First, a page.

Hauling a refrigerator off the Pascagoula River can be as easy as pulling up to it in a skiff, tying on a small rope, maneuvering it out of the log jam and gently floating it along behind the boat.
Or it can be as complicated as having two strong men drag one up onto a sandbar, dump the water, collect the nasty contents, lift one end onto the bow of a boat and heave the rest of it onto the boat, pushing with all the muscle available.
Mississippi Power Co. employees used both techniques on Thursday as they participated in the annual Renew Our Rivers cleanup of the Pascagoula.
This was the 11th year for Renew, sponsored by Mississippi Power. Just since 2008, the company has hauled 40 tons of water heaters, refrigerators, folding chairs, tent frames, pieces of boat, road markers, umbrellas, 55-gallon drums and anything else you could imagine falling or washing into the river that drains about 1/3 of Mississippi.
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People don’t dump in the river. They dump in the woods and natural river flooding floats it all out and it ends up in the river.
Jeff Wilkinson, Eco-Tours of South Mississippi
On Thursday, they added another 4 tons to that total.
“One of the more interesting things I’ve seen in the cleanup,” said Jeff Shepard, with Mississippi Power, “is a skiff that size hauling in a roof — pulling behind it a whole roof from a house.”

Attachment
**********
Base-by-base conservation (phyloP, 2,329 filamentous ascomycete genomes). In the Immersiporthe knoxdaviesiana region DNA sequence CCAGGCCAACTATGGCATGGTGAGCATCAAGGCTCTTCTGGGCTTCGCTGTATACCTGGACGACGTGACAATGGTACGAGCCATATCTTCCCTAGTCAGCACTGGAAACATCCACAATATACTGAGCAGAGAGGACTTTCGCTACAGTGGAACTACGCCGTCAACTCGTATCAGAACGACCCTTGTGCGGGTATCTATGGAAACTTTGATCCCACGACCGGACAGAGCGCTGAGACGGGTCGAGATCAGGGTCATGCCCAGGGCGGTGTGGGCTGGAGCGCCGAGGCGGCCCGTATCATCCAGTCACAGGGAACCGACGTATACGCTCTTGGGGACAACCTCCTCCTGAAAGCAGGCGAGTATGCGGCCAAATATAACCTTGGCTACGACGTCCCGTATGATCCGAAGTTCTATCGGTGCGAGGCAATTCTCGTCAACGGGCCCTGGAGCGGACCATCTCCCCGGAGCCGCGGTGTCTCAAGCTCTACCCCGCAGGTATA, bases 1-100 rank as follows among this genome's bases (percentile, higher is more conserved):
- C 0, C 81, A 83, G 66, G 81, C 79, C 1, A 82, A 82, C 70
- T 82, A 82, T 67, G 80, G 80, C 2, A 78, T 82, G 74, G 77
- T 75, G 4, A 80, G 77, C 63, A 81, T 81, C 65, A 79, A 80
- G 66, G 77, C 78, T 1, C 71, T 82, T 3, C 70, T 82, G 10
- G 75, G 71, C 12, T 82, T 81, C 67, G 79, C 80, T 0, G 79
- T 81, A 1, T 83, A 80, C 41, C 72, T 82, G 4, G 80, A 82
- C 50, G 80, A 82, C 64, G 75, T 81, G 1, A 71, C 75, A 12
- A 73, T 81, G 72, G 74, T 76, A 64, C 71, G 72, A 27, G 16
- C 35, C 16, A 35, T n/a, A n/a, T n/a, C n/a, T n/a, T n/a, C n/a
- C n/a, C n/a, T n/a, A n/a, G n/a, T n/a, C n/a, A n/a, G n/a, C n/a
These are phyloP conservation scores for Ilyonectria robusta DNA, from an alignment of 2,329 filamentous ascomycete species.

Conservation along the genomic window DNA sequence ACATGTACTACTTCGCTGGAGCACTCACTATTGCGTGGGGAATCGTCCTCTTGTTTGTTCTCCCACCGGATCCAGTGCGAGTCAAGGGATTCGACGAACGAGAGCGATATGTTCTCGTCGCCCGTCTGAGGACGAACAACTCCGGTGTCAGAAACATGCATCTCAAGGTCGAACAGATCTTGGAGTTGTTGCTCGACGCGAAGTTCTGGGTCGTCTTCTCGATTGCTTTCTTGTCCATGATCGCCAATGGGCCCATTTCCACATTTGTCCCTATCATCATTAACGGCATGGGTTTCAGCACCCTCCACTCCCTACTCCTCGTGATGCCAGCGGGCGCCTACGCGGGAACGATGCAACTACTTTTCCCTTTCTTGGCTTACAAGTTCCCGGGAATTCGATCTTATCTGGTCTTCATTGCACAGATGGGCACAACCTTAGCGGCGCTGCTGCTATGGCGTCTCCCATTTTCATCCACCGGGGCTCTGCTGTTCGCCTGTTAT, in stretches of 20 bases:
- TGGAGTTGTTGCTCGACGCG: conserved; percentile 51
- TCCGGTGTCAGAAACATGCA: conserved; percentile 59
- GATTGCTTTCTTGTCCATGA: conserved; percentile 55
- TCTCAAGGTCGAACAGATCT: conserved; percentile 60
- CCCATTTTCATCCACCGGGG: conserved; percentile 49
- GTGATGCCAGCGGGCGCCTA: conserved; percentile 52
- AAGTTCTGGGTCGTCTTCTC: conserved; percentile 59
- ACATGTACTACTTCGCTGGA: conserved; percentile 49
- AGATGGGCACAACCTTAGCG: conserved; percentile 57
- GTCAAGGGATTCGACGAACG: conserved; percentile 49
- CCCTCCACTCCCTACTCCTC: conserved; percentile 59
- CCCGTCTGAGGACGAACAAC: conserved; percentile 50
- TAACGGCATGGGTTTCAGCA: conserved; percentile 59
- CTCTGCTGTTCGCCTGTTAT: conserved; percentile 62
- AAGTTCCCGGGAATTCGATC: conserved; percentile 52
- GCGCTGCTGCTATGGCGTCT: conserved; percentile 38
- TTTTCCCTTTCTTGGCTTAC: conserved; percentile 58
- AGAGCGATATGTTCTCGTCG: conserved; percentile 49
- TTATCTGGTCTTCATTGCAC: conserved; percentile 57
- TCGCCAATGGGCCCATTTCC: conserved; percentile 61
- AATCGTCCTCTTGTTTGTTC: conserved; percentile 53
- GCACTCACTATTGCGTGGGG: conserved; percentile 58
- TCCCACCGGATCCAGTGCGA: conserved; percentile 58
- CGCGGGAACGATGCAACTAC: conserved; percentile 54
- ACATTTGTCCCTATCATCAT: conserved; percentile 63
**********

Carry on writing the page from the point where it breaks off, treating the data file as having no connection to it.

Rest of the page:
Within a quarter-mile of the river on Thursday, there were two refrigerators and a hot water heater stuck in log jams along the banks. In the same vicinity was a special sand bar where the threatened, yellow blotched saw-back turtle will go next spring to nest and lay its eggs.
A corporate effort
The corporate program covers 20 waterways in the Mississippi Power service area of 23 counties. This year, they have cleaned Bayou Bernard, Turkey Creek, Biloxi Bay, Gulfport Lake, Henderson Point and Clermont Harbor on the Coast.
“We do it where we see the need, but the Pascagoula River is an annual event,” Shepard said, and it has company vendors and other industry that helps with the effort. However, more than 100 of the volunteers on the river Thursday were workers from the power company’s Plant Daniel, just up the river.
The first year after Katrina, the Renew effort pulled 40 full-sized refrigerators off the Pascagoula River. On the ground, one weighs 295 pounds. Floating, they’re easier to move.
Boat captain Jeff Wilkinson, who runs Eco-Tours of South Mississippi out of Gautier, explained how appliances wind up in the Pascagoula River.
“We hope nobody says, ‘Let’s throw a hot water heater in the river,’” Wilkinson said. “People don’t dump in the river. They dump in the woods and natural river flooding floats it all out and it ends up in the river.”
He pointed out that major flooding in the spring brought a lot of big debris.
It helps tourism too
Wilkinson, whose business relies on the condition of the Pascagoula, the country’s largest free-flowing river in the lower 48 states, said he has tour customers from all over the world. He sees picking up trash along the river as an economic development tool.
“We want to make a good impression,” he said.
John Atherton, vice president of public relations and environmental affairs, said they see it more as helping the environment.
“The river cleanup is a cornerstone program from our environmental stewardship,” Atherton said.
So from 7 a.m. to about 3 p.m. on Thursday, volunteers collected two dumpsters full, that included four refrigerators and one 16-foot derelict boat